Thy gentle flows of guiltless joys
On fools and villains ne’er descend;
In vain for thee the tyrant sighs,
And hugs a flatterer for a friend.

Directness of the brave and just,
Oh guide us through life’s darksome way!
And let the tortures of mistrust
On selfish bosoms only prey.

Nor shall thine ardours cease to glow,
When souls to peaceful climes remove.
What raised our virtue here below
Shall aid our happiness above.

From: http://www.poemhunter.com/poem/friendship-299/

Date: 1743

By: Samuel Johnson (1709-1784)

Friday, 25 May 2012

Doom by James Shirley

Victorious men of earth, no more
    Proclaim how wide your empires are ;
Though you bind in every shore,
    And your triumphs reach as far
            As night or day,
Yet you, proud monarchs, must obey,
And mingle with forgotten ashes, when
Death calls ye to the crowd of common men.

Devouring Famine, Plague and War,
    Each able to undo mankind,
Death’s servile emissaries are :
    Nor to these alone confined,
            He hath at will
More quaint and subtle ways to kill ;
A smile or kiss, as he will use the art,
Shall have the cunning skill to break a heart.

From: http://www.luminarium.org/sevenlit/shirley/doom.htm

Date: 1653

By: James Shirley (1596-1666)

Alternative Title: Death’s Subtle Ways

Thursday, 24 May 2012

Late Wisdom by George Crabbe

We’ve trod the maze of error round,
  Long wandering in the winding glade;
And now the torch of truth is found,
  It only shows us where we strayed:
By long experience taught, we know—
  Can rightly judge of friends and foes;
Can all the worth of these allow,
  And all the faults discern in those.

Now, ’tis our boast that we can quell
  The wildest passions in their rage,
Can their destructive force repel,
  And their impetuous wrath assuage.—
Ah, Virtue! dost thou arm when now
  This bold rebellious race are fled?
When all these tyrants rest, and thou
  Art warring with the mighty dead?

From: http://poetry.poetryx.com/poems/10370/

Date: ?

By: George Crabbe (1754-1832)

Wednesday, 23 May 2012

No Mourning, By Request by Winifred Holtby

Come not to mourn for me with solemn tread
Clad in dull weeds of sad and sable hue,
Nor weep because my tale of life’s told through.
Casting light dust on my untroubled head.
Nor linger near me while the sexton fills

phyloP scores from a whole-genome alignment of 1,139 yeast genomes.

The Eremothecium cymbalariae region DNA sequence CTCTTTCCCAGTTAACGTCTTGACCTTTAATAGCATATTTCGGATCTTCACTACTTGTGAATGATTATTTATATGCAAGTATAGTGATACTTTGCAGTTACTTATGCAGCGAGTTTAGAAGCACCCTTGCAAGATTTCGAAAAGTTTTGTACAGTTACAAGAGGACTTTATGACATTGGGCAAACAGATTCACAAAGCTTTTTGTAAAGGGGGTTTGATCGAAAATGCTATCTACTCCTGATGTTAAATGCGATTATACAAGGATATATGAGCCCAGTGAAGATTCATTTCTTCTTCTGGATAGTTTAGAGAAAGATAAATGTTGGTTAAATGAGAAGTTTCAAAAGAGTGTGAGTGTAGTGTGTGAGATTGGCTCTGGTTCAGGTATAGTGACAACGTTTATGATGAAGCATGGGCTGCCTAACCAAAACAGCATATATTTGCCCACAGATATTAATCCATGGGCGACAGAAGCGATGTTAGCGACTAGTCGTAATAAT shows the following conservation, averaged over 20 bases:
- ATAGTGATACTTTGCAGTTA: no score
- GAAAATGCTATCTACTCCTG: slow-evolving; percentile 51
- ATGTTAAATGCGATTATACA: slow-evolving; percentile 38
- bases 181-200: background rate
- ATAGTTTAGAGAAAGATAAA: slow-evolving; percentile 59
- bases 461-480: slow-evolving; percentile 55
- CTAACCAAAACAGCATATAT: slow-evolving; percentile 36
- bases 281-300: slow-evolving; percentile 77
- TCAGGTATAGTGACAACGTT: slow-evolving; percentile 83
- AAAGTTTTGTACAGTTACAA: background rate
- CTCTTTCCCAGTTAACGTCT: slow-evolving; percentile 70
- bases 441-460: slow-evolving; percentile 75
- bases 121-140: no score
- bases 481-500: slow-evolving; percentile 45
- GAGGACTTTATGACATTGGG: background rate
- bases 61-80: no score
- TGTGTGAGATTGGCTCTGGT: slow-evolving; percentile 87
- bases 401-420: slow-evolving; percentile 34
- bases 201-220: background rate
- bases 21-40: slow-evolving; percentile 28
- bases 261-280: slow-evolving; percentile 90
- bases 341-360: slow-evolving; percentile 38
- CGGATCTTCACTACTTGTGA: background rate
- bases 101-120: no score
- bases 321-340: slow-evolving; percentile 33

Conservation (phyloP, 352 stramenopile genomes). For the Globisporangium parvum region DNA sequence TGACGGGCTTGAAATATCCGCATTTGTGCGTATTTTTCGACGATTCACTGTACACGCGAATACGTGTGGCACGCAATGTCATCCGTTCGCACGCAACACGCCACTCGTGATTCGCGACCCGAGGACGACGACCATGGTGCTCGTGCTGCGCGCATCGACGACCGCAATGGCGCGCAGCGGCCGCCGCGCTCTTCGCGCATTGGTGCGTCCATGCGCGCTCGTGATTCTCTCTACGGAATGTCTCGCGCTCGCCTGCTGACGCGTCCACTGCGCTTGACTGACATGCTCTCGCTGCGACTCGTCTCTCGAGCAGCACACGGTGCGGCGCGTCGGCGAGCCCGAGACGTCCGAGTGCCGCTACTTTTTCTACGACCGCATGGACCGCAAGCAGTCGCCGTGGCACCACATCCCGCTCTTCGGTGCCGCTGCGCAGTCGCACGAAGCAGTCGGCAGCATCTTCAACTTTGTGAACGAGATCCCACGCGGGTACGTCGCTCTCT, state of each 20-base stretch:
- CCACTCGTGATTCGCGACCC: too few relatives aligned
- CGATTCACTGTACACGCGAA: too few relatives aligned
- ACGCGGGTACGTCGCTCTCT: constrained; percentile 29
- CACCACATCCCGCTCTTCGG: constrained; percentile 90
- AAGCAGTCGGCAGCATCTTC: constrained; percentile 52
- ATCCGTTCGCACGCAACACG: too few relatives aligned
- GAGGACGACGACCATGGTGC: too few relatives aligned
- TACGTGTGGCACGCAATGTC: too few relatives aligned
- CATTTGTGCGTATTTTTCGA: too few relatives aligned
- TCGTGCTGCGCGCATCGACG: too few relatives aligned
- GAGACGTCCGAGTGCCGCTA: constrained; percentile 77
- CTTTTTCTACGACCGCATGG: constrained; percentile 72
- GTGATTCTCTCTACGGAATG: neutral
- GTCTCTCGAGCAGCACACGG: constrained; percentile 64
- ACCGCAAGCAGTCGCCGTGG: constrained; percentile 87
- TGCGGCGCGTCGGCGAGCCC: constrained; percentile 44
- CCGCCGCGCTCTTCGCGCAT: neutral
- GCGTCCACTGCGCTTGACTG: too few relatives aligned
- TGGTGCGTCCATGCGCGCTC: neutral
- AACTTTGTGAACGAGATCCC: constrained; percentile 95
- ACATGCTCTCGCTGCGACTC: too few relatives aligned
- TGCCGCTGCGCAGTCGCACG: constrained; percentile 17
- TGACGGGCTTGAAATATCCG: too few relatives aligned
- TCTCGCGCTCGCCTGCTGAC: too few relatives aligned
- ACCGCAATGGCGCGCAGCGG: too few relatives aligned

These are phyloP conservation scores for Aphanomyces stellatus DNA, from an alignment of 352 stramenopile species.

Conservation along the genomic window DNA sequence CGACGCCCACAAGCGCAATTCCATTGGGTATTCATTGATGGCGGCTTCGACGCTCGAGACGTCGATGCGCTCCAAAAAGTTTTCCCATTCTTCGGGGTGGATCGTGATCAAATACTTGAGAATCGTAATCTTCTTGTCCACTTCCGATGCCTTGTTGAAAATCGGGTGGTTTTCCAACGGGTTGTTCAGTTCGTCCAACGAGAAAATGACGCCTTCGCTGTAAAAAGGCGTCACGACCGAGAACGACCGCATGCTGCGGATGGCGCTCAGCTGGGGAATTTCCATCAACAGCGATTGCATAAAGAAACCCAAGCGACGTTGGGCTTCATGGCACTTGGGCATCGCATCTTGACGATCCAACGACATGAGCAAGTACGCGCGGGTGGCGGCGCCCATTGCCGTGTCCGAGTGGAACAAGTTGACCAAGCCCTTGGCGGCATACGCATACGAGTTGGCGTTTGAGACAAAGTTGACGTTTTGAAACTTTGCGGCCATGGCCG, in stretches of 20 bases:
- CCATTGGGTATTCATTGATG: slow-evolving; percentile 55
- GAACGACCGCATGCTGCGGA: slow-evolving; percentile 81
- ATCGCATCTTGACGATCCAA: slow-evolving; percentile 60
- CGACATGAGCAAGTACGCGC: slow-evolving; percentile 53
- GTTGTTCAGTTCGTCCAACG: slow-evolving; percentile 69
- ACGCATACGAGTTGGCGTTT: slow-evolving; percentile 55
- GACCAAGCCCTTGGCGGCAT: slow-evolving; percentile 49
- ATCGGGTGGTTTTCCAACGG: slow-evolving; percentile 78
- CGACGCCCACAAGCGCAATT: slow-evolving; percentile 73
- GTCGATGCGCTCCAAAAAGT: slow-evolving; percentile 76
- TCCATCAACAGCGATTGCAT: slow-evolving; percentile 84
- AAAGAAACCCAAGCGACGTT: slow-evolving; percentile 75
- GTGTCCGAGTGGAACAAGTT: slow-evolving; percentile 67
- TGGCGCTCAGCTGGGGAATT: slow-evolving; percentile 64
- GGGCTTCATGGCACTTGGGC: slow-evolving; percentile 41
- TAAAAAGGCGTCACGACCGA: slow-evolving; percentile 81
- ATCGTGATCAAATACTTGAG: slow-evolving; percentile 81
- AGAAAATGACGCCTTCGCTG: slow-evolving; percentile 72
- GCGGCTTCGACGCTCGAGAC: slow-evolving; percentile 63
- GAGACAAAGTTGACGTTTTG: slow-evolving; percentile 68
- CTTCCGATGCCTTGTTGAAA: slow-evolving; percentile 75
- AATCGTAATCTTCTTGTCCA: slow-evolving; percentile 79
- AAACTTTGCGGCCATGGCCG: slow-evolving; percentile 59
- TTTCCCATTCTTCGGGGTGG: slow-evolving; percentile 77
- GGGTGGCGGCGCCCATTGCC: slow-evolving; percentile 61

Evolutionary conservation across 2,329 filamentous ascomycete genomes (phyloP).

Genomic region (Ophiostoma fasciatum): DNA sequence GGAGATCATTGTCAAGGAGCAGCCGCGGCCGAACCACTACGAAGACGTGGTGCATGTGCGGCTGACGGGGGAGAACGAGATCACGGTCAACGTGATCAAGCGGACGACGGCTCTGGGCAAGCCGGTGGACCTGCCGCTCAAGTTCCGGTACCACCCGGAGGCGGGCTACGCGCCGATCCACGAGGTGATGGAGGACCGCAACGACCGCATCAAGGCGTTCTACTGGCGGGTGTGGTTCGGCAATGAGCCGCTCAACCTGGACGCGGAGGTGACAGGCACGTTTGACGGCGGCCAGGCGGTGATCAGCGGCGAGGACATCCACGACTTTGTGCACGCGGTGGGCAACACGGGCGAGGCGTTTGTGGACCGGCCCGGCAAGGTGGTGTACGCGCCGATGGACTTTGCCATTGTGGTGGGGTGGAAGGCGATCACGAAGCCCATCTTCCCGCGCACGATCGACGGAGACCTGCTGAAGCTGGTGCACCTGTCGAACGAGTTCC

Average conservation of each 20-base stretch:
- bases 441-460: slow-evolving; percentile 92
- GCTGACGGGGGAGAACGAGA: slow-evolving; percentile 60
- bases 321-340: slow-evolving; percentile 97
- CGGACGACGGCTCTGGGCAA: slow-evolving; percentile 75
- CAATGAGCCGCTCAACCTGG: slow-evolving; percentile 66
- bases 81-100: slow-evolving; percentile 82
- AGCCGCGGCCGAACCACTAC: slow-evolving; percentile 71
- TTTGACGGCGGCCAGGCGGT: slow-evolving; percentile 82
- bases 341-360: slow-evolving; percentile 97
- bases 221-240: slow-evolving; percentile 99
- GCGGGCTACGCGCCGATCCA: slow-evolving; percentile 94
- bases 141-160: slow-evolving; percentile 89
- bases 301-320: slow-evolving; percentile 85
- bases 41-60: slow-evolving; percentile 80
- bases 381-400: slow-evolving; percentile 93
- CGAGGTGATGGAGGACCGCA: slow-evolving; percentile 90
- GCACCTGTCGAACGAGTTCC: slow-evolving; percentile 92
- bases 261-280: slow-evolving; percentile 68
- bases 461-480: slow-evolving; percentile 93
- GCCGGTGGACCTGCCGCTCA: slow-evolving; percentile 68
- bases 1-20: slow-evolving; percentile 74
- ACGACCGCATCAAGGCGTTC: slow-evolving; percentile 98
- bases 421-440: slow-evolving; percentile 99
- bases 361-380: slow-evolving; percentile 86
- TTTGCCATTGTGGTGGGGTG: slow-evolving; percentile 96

My grave with earth – but go gay-garlanded,
And in your halls a shining banquet spread
And gild your chambers o’er with daffodils.

Fill your tall goblets with white wine and red,
And sing brave songs of gallant love and true,
Wearing soft robes of emerald and blue,
And dance, as I your dances oft have led,
And laugh, as I have often laughed with you –
And be most merry – after I am dead.

From: Brittain, Vera, Testament of Friendship, 2012, Hachette Digital: London, p. 1.
(http://books.google.com.au/books?id=ZWoeyaMNCtoC&printsec=frontcover&dq=testament+of+friendship&hl=en&sa=X&ei=kWavT9CmOe6diAeMzL2ACQ&ved=0CDYQ6AEwAA#v=onepage&q=testament%20of%20friendship&f=false)

Date: 1923

By: Winifred Holtby (1898-1935)

Tuesday, 22 May 2012

Slough by John Betjeman

Come friendly bombs and fall on Slough!
It isn’t fit for humans now,
There isn’t grass to graze a cow.
Swarm over, Death!

Come, bombs and blow to smithereens
Those air -conditioned, bright canteens,
Tinned fruit, tinned meat, tinned milk, tinned beans,
Tinned minds, tinned breath.

Mess up the mess they call a town-
A house for ninety-seven down
And once a week a half a crown
For twenty years.

And get that man with double chin
Who’ll always cheat and always win,
Who washes his repulsive skin
In women’s tears:

And smash his desk of polished oak
And smash his hands so used to stroke
And stop his boring dirty joke
And make him yell.

But spare the bald young clerks who add
The profits of the stinking cad;
It’s not their fault that they are mad,
They’ve tasted Hell.

It’s not their fault they do not know
The birdsong from the radio,
It’s not their fault they often go
To Maidenhead

And talk of sport and makes of cars
In various bogus-Tudor bars
And daren’t look up and see the stars
But belch instead.

In labour-saving homes, with care
Their wives frizz out peroxide hair
And dry it in synthetic air
And paint their nails.

Come, friendly bombs and fall on Slough
To get it ready for the plough.
The cabbages are coming now;
The earth exhales.

From: http://www-cdr.stanford.edu/intuition/Slough.html

Date: 1937

By: John Betjeman (1906-1984)